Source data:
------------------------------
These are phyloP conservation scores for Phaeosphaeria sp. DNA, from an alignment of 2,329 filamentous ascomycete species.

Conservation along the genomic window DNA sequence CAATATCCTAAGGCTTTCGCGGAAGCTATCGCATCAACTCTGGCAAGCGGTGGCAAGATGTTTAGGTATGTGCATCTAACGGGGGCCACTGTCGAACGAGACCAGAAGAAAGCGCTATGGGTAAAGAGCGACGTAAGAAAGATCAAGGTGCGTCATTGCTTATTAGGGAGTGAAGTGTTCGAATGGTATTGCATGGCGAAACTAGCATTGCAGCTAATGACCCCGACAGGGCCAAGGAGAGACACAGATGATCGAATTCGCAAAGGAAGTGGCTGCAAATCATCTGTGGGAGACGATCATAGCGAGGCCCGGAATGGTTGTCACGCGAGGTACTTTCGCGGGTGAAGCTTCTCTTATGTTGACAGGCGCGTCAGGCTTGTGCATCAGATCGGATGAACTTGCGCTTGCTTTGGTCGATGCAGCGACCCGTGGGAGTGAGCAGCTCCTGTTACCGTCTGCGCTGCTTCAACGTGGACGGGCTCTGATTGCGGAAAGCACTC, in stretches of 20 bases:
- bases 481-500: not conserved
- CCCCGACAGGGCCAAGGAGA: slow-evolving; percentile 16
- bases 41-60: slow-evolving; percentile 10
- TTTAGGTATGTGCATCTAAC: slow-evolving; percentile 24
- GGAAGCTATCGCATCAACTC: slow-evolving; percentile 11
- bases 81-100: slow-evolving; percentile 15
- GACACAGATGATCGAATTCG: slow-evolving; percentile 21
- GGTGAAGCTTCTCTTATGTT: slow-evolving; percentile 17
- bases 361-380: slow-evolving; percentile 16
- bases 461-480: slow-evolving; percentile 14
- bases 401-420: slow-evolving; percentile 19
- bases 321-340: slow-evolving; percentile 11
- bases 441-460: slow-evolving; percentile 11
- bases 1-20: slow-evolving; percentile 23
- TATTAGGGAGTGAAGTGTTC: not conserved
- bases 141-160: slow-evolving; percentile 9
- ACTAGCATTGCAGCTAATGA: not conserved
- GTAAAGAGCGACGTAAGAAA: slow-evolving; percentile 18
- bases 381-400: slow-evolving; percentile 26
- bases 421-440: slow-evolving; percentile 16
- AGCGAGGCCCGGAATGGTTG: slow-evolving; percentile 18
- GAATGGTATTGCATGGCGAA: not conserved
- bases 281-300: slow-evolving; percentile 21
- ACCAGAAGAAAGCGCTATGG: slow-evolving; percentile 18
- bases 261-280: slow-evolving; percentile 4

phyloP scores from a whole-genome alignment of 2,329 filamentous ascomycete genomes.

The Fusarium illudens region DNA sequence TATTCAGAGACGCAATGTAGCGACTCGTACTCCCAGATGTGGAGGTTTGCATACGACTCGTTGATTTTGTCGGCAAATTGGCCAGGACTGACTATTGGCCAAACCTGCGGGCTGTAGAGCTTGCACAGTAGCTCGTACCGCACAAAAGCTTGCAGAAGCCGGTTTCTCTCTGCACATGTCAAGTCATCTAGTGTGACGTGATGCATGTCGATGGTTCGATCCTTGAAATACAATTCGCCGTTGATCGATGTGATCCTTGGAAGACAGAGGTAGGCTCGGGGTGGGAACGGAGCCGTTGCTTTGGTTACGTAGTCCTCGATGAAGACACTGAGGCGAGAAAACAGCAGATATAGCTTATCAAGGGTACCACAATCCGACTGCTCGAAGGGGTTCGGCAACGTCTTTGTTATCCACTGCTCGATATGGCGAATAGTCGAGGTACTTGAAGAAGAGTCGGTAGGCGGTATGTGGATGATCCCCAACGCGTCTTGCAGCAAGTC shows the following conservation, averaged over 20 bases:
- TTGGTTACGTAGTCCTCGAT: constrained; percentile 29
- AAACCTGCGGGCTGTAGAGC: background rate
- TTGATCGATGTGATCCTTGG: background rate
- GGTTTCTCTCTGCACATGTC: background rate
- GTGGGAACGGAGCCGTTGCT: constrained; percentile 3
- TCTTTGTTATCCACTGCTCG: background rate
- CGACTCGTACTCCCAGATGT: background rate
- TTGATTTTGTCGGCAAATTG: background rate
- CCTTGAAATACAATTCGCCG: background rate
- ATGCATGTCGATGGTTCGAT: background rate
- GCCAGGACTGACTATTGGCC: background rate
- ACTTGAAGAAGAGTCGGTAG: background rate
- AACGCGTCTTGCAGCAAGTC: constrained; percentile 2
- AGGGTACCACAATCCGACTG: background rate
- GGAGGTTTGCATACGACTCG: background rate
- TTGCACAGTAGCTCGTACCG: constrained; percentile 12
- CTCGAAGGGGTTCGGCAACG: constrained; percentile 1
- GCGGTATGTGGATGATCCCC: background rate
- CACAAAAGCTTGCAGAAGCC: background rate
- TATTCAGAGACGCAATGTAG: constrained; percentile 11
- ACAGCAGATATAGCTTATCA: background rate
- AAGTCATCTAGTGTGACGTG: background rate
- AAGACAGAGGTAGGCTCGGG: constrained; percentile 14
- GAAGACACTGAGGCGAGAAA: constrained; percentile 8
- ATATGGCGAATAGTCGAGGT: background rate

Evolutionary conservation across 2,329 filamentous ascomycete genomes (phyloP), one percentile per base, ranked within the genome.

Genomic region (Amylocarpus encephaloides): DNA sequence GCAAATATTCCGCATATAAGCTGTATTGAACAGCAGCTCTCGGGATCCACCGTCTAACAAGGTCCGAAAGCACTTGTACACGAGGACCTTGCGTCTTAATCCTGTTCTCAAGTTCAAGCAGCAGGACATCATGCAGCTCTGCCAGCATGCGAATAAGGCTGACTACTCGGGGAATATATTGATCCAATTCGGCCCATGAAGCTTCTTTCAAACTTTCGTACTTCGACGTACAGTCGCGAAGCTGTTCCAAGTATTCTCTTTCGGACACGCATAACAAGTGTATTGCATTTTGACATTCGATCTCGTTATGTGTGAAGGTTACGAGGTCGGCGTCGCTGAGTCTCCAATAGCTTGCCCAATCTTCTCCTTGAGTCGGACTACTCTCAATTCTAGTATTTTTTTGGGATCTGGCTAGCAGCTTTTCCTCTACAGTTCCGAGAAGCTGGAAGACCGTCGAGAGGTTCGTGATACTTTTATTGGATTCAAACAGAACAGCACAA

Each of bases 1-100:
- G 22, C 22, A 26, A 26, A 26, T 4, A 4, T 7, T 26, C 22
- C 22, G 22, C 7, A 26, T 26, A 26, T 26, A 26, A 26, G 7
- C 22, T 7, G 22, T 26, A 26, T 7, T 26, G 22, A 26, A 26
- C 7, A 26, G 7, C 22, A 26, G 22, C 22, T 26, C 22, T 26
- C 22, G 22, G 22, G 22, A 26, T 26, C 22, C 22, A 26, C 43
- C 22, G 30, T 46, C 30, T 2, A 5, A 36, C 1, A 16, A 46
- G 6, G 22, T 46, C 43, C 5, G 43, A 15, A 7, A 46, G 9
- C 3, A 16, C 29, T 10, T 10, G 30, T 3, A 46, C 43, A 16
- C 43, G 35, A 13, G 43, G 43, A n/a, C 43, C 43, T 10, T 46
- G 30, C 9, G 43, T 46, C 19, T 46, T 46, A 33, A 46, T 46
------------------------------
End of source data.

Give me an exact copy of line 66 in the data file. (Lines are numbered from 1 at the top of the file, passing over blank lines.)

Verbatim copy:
- C 43, G 35, A 13, G 43, G 43, A n/a, C 43, C 43, T 10, T 46